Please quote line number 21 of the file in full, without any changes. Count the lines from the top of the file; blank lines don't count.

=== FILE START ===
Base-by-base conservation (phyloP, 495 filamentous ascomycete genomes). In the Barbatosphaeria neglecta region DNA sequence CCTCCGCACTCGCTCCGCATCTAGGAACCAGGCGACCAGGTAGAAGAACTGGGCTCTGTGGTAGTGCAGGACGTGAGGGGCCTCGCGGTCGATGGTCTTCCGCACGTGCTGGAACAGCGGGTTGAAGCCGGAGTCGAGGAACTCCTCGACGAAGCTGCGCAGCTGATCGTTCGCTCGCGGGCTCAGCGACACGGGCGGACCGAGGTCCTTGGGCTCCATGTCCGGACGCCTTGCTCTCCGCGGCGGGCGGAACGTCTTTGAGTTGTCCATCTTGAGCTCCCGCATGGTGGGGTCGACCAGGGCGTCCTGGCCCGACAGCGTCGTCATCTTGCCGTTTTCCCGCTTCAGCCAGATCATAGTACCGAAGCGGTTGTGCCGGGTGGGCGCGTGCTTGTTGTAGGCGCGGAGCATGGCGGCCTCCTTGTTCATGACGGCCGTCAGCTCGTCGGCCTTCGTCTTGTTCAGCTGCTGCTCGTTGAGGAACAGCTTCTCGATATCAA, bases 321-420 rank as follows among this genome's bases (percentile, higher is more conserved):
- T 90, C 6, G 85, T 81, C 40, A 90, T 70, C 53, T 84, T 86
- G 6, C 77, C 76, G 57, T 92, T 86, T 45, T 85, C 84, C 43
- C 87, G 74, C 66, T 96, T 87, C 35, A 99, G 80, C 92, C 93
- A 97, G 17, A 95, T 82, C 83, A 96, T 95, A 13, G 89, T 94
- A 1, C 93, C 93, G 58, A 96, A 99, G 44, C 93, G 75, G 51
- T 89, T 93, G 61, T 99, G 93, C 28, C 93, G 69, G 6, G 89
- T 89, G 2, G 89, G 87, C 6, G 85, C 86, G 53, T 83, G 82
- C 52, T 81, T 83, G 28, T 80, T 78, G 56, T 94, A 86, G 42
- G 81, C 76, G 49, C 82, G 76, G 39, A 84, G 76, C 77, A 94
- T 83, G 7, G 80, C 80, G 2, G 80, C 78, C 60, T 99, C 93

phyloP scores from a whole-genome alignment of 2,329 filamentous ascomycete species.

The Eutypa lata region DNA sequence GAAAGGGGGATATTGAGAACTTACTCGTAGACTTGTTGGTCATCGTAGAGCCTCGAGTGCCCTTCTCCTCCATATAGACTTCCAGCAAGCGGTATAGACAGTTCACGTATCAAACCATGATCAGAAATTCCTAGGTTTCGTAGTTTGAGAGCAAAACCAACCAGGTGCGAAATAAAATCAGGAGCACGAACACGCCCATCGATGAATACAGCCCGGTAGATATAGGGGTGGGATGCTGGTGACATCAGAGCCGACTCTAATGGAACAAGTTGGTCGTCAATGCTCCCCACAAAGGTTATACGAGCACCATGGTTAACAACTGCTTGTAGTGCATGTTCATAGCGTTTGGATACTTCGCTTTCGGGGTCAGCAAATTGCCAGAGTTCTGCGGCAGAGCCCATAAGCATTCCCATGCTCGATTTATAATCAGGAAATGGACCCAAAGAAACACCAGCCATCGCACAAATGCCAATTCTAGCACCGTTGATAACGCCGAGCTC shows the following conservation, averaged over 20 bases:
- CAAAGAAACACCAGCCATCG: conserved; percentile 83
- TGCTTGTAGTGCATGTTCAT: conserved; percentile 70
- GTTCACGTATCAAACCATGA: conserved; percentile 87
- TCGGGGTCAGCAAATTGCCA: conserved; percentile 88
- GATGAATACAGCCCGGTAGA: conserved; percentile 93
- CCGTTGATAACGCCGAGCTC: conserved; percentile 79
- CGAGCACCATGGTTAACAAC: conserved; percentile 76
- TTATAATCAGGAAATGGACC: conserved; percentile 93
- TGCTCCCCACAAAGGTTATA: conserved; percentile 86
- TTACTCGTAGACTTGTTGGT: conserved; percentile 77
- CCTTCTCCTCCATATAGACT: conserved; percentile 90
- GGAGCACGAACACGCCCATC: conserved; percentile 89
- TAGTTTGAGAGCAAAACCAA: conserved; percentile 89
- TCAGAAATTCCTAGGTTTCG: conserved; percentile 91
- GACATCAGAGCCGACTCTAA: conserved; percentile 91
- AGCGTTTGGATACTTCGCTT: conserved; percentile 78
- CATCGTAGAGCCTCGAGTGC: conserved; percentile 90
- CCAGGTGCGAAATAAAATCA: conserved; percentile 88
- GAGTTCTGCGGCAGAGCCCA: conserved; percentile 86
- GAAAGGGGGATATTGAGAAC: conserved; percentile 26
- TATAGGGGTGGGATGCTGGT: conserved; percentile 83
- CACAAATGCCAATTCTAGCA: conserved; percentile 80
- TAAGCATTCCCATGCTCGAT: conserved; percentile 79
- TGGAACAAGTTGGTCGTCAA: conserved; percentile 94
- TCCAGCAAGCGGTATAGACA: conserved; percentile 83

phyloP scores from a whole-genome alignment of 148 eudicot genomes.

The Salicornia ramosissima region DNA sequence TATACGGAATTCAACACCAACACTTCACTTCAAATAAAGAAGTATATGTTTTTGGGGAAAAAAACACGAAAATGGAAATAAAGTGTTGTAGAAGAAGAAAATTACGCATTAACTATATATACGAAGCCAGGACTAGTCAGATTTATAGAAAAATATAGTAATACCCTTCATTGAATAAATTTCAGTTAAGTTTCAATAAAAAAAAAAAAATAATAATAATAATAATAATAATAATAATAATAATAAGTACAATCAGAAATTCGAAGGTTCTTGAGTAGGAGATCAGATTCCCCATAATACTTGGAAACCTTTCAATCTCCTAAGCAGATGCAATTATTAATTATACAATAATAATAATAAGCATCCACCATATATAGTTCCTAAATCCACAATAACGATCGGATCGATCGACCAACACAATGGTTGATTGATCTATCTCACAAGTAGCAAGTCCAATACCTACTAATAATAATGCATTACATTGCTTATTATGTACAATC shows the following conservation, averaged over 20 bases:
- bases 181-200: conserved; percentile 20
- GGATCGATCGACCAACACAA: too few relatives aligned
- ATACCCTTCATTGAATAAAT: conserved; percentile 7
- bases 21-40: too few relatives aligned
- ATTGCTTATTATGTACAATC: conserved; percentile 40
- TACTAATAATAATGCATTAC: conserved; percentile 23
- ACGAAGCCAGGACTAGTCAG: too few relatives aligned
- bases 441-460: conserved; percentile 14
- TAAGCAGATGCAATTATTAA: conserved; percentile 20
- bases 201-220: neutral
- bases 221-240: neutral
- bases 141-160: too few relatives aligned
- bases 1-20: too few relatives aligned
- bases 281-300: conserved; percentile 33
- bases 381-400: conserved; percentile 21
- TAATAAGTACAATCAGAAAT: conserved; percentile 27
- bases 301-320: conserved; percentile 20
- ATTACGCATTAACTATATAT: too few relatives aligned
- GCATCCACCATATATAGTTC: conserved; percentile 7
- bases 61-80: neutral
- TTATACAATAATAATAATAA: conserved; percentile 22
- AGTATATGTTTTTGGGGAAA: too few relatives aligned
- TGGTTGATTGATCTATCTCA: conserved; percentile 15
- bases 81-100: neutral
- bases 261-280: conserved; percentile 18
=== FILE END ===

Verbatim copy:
- TTATAATCAGGAAATGGACC: conserved; percentile 93